This was the headline on a recent email newsletter I received from Boxing News Today: “Convicted Murderer Don King to Co-Promote WBC Heavyweight Title Fight.”
Maybe the good news for sports fans is that King is back in the fight biz. His boxer Bermane Stiverne – who ever heard of him? – will get into the ring Saturday night at the MGM Grand in Las Vegas against Deontay Wilder, an unbeaten fighter that Oscar de la Hoya is promoting.
Not that either of these unknown KO artists amount to a major story; Don King does, however. His return to promoting fights feels as if boxing is about to matter anew. Yet instead of trumpeting King’s return, the headline is talking about what King had done during his younger years.
Yes, Don King killed a man. He served time in prison for it, too.
But when can a man put his past behind him? Why does the media continue to dredge up the past when a man’s done so much since then?
The fast-talking King, a onetime numbers racketeer, has done plenty. Almost singlehandedly, he made boxing matter for four decades. He promoted Sugar Ray Leonard, Evander Holyfield, Mike Tyson, Muhammad Ali and others.
Big-dollar fight after big-dollar fight has had King’s name attached to it.
No one, of course, can dare proclaim King a saint. To even suggest it would be to live in a world of make-believe and daydreams. For as much good as King did to bring marquee fights to fans, he undid with what some people claimed was his almost criminal obsession with squeezing as many dollars from a fighter’s purse as he could.
His carefree accounting of someone else’s money led to lawsuits and allegations that were impossible for King to hide from. Mike Tyson, himself a promoter these days, sued King for millions.
What Tyson and other boxers who dealt with King never did was paint him as a ruthless killer. They had their issues with him, but those issues were not about King’s criminal past. They were about his loose accounting practices.
The latter criticism of King, a man who draped himself in red, white and blue, can be called fair. What is unfair is to keep looking at his past as if it tells the best story of his life.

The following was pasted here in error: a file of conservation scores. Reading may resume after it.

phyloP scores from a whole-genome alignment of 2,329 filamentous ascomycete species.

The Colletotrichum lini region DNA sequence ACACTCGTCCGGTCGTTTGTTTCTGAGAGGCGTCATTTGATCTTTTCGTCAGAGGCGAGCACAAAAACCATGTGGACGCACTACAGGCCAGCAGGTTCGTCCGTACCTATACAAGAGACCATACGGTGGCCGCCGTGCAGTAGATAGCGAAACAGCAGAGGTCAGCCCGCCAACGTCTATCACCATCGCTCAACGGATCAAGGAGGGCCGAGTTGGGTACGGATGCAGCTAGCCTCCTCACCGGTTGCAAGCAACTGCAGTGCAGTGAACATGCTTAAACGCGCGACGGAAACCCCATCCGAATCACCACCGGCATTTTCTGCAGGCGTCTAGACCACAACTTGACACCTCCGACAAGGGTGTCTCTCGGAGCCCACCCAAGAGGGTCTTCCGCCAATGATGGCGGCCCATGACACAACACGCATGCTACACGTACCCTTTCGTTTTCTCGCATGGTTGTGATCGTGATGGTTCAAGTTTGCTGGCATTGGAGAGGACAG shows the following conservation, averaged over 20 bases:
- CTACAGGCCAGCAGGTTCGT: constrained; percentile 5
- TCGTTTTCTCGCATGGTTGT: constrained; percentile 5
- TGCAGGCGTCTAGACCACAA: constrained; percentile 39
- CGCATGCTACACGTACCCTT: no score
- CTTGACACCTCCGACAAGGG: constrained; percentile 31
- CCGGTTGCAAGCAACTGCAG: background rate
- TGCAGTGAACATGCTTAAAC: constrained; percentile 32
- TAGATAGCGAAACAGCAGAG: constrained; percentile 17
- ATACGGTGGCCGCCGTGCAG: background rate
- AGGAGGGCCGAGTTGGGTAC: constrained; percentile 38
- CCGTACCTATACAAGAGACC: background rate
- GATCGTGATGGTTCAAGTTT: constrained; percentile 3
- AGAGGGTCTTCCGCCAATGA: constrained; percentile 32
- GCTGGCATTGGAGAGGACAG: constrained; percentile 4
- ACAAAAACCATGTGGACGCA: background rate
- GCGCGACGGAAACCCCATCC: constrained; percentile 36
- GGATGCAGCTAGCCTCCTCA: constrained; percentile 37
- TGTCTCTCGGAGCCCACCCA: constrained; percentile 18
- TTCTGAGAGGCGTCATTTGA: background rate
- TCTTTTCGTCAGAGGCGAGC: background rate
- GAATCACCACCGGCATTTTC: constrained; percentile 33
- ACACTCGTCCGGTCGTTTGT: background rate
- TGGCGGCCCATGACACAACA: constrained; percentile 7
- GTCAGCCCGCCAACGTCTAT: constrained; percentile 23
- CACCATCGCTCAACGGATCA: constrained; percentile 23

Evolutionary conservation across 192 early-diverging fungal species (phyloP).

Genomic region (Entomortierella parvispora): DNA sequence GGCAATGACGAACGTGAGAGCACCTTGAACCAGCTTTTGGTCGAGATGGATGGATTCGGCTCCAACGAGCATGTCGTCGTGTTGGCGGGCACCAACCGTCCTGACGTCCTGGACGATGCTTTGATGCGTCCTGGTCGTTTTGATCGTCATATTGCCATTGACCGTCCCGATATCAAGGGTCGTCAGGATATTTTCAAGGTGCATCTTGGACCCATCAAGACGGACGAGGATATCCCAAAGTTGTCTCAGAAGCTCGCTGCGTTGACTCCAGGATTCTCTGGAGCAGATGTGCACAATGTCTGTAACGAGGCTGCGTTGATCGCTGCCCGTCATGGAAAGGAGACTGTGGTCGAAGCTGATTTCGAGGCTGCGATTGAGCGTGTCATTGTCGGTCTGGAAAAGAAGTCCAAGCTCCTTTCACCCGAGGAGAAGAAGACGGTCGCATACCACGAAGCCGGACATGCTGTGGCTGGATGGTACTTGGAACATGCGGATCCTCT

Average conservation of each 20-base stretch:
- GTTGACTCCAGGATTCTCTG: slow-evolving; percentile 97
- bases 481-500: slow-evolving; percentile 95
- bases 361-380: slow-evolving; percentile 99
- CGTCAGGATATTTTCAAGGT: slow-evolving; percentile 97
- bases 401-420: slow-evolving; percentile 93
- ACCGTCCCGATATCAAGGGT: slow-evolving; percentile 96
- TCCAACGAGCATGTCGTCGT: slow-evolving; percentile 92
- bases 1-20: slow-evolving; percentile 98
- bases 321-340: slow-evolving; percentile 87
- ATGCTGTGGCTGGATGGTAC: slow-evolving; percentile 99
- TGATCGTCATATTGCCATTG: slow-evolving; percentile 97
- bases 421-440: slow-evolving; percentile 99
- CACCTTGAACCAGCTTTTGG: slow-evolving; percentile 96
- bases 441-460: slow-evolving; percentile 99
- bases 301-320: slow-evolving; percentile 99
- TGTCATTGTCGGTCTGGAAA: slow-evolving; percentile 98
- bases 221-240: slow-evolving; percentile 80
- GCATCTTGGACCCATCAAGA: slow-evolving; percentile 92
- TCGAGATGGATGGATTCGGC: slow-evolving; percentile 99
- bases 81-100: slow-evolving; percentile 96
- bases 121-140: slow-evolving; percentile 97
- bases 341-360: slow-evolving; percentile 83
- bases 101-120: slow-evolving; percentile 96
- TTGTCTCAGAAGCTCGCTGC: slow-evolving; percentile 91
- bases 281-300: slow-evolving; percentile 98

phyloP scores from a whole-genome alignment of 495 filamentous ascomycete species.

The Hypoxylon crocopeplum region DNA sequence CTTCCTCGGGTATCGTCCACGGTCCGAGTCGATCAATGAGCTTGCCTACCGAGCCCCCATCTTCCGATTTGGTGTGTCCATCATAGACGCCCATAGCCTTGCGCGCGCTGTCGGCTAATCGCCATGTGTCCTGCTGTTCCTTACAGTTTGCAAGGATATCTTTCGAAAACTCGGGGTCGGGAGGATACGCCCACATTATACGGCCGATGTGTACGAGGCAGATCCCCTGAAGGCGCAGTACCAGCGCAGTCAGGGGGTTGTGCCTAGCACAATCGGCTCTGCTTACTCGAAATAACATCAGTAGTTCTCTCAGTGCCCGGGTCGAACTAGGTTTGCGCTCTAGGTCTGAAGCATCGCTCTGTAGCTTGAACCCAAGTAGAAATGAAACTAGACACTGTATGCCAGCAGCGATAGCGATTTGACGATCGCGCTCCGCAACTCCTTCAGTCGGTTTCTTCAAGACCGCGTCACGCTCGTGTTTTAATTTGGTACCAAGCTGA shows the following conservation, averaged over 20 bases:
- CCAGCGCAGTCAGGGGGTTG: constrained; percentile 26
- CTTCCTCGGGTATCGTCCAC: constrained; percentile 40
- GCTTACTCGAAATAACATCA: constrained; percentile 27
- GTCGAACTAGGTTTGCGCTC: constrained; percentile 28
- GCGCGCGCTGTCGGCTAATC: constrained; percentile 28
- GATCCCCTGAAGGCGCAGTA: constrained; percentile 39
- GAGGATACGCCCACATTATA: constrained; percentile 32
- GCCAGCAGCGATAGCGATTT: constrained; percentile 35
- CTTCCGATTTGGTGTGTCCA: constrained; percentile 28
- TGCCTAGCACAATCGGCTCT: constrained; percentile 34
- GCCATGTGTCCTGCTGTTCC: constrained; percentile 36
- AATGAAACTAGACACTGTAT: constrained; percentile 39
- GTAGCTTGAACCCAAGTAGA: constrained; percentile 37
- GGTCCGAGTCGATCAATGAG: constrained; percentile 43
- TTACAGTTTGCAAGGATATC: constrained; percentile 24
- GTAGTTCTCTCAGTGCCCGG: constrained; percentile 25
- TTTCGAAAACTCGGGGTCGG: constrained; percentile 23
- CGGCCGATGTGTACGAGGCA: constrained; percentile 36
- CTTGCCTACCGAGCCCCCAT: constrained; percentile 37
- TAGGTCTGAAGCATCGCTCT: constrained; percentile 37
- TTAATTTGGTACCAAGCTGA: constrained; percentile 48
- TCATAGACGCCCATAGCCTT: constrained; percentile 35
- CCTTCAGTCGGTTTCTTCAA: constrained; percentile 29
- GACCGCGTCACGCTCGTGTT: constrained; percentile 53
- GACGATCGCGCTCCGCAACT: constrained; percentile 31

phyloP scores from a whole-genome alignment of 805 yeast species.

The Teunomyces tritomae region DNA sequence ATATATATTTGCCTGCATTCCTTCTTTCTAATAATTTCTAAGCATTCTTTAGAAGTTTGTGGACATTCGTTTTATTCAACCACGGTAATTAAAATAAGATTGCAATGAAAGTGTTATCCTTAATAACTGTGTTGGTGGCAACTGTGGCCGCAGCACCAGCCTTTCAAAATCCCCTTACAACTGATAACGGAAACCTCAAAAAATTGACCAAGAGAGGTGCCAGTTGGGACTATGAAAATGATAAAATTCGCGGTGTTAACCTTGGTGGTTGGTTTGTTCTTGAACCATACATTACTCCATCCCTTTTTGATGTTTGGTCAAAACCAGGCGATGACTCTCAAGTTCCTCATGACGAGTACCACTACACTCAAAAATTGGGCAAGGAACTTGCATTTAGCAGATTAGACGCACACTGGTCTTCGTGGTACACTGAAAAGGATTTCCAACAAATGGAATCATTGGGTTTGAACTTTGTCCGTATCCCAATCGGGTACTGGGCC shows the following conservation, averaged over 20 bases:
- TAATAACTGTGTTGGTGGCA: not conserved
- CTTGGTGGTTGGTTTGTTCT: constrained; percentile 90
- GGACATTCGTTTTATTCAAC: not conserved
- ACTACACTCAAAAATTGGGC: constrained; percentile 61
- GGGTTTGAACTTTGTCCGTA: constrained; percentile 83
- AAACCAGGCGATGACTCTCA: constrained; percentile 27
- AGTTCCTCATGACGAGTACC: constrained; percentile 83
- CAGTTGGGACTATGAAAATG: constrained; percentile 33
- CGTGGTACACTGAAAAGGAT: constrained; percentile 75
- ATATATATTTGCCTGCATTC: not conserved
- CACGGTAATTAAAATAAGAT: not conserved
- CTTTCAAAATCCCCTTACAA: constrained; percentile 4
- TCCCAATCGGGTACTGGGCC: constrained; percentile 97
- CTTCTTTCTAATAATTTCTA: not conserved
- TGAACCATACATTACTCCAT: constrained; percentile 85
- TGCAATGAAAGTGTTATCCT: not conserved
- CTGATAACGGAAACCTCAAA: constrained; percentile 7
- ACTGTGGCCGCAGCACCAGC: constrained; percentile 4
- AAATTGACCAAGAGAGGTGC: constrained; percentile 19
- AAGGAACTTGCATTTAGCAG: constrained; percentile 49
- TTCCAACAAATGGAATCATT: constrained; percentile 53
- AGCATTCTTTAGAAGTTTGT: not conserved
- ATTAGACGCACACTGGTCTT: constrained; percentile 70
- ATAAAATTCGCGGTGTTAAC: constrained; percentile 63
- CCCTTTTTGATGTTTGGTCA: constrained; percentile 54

Yet the media persists. They have been unable to uncouple what King once was with what he became, which was the Black man who did bring a bit of order into the “hurt business.”
King put his stamp everywhere on a sport that, although practiced in the ring by Black men, was governed and controlled outside it by white men – the same men who control the media.
A man’s life can’t always be told in snapshots, not when trying to put all of it into context. To focus on King the killer, which he was pardoned for in 1983, is to miss King the moneymaker, who earned Black fighters hefty paydays they never would have gotten under white promoters.
A man with big hair and a bigger personality, Don King, 83, might do that for another crop of fighters. They need him; boxing fans need him; the sport needs him. They don’t need King the killer; they need the Black promoter who brought some institutional order to the game.
That ought to be his legacy. What Don King did on the streets of Cleveland in 1966 shouldn’t define him forever. He’s paid his debt there, which should earn him some understanding and not the constant condemnation some media give him.
Media seem unwilling to forgive Black men of crimes, to which King might say, “Only in America.”
The opinions expressed here do not necessarily reflect those of BET Networks.
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(Photo: Boris Streubel/Bongarts/Getty Images)
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